April 29th, 2009
Perhaps you’ve noticed a bit of activity online the last few days related to a certain not-quite-pandemic bug that’s going around.
Or, to put it in microblogging terms, #swineflu.
The wonderful thing about the ease of communication online is that anyone can start a discussion, carry it on, pass along information, retweet it, forward an e-mail, leave a comment on a blog post, or bookmark a page in a social way.
The problem, of course, is that when millions of people are desperately looking for solid, clear information, that’s when it can be the most difficult to find it. Continue reading…
April 23rd, 2009
Today we’re announcing three major additions to the Publish2 team — journalists whose stellar reputations speak for themselves:
Get the full scoop at the Publish2 Blog.
April 11th, 2009
There is so much misunderstanding flying around about the economics of content on the web and the role of Google in the web’s content economy that it’s making my head hurt. So let’s see if we can straighten things out.
Google isn’t stealing content from newspapers and other media companies. It’s stealing their control over distribution, which has always been the engine of profits in media. Google makes more money than any other media company on the web because it has near monopoly control over content distribution (i.e. like a metro newspaper in the pre web era).
Those who argue that Google is a friend to content owners because it sends them traffic overlook the basic law of supply and demand. The value of “traffic” is entirely relative. The more content there is on the web, the less value that content has — because of the surfeit of ad inventory and abundance of free alternatives to paid content — and thus the less value “traffic” has.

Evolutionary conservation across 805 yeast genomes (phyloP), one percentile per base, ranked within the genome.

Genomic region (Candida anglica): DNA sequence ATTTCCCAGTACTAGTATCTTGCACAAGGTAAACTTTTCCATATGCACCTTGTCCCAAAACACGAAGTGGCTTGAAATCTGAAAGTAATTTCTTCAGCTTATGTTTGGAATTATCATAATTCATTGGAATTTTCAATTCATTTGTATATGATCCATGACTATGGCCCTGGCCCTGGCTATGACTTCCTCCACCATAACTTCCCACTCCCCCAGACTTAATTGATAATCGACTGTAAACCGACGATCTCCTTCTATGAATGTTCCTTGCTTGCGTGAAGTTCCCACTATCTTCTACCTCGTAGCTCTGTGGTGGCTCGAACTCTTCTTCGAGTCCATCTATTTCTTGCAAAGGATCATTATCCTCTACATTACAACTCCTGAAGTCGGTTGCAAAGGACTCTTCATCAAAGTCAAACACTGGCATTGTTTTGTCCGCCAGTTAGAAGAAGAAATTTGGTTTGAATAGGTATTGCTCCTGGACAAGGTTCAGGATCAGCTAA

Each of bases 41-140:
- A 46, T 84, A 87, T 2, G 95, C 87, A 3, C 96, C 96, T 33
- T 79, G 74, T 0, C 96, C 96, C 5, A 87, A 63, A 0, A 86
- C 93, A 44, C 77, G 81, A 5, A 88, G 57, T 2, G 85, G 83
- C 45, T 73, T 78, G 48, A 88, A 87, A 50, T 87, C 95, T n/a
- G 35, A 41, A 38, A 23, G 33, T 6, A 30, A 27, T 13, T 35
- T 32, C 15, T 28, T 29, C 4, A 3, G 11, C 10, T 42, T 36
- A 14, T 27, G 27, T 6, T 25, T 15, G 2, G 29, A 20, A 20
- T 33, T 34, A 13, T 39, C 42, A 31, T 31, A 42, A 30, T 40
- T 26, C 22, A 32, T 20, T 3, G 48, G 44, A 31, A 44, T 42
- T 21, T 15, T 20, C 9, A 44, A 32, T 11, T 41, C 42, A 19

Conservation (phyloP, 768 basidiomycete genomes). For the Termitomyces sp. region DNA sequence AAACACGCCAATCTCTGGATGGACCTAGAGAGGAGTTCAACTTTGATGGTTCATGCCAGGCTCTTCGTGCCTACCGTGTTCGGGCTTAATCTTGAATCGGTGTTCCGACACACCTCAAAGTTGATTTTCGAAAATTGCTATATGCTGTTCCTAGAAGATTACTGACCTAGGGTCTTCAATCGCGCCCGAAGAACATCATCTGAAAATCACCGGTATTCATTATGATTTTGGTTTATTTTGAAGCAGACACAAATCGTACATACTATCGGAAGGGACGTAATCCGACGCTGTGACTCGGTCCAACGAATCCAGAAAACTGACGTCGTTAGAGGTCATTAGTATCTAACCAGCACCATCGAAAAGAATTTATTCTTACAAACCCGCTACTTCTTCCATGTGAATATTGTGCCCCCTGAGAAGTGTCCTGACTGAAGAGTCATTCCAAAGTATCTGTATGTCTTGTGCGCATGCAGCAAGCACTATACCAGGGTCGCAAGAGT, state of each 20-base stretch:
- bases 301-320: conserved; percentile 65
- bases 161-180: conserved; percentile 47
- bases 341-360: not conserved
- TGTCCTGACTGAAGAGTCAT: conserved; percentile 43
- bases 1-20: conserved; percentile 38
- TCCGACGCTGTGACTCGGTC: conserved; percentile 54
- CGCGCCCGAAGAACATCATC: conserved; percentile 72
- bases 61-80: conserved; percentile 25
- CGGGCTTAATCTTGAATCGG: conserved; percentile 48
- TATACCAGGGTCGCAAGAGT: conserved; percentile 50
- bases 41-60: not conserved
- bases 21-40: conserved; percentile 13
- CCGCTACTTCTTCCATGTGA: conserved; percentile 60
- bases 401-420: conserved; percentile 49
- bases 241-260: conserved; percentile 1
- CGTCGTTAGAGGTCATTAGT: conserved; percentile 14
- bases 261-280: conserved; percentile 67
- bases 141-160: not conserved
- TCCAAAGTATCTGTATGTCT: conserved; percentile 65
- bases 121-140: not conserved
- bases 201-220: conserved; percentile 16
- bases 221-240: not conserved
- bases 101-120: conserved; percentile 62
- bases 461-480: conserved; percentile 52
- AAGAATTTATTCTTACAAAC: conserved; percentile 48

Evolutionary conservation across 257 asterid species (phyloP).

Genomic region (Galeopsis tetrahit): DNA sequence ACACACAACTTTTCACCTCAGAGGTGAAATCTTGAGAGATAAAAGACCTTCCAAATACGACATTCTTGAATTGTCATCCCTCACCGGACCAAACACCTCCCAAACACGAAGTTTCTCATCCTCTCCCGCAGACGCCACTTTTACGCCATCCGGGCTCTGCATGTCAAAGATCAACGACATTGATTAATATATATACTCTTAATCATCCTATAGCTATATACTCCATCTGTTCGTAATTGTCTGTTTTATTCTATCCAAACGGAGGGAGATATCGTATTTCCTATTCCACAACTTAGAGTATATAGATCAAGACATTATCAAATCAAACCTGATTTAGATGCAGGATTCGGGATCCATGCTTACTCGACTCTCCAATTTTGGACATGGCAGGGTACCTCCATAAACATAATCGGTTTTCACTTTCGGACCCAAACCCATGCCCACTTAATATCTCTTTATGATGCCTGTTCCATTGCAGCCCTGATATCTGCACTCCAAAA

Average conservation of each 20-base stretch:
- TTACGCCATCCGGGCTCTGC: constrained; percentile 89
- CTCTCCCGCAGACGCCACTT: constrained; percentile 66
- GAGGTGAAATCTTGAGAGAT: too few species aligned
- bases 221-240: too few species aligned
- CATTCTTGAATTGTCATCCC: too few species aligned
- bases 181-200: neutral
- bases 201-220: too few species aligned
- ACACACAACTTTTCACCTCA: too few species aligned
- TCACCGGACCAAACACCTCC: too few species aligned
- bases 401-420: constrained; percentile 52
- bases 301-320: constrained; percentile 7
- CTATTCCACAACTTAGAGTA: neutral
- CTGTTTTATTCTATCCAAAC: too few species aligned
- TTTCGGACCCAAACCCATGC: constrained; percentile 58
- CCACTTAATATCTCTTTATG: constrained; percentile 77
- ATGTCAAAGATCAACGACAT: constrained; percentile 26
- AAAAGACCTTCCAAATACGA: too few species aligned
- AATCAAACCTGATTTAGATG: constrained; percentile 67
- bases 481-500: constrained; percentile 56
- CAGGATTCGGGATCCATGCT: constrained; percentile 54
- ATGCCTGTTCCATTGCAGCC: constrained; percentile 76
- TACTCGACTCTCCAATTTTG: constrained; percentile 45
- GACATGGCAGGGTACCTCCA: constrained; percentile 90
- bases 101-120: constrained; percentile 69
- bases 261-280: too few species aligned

The more content there is on the web, the less money every content creator makes, and the more money Google makes by taking a piece of that transaction.
March 16th, 2009
The Seattle Post-Intelligencer today because the first major metro newspaper to stop publishing in print but keep the news brand alive on the web. Seattlepi.com’s Executive Editor Michelle Nicolosi promises bold experiments, “to break a lot of rules that newspaper Web sites stick to.” And to be sure, the entire news industry will be watching to see what an editorial staff of 20 can accomplish compared to a staff of 165. (Given their intent to look “everywhere for efficiencies” — and that they won’t have “reporters, editors or producers—everyone will do and be everything” — I suspect they will accomplish more than most people think.)
But in addition to the key editorial question, Seattle has also now become a test case for one of the most important questions about the near-term future of the newspaper industry that is almost never asked:
What will happen to the print advertising when the newspaper stops publishing in print?
February 17th, 2009
Today, with the signing of the largest government stimulus program in history, Publish2 is announcing a new initiative to help newsrooms faced with declining resources continue to play the watchdog role that is so vital in this time of crisis. Digital Sunlight is our code name for a new feature set that will allow citizens to help journalists cover the stimulus act and the other big stories that affect our lives and our communities by submitting tips, leads, anecdotes, questions, etc. into a global searchable database.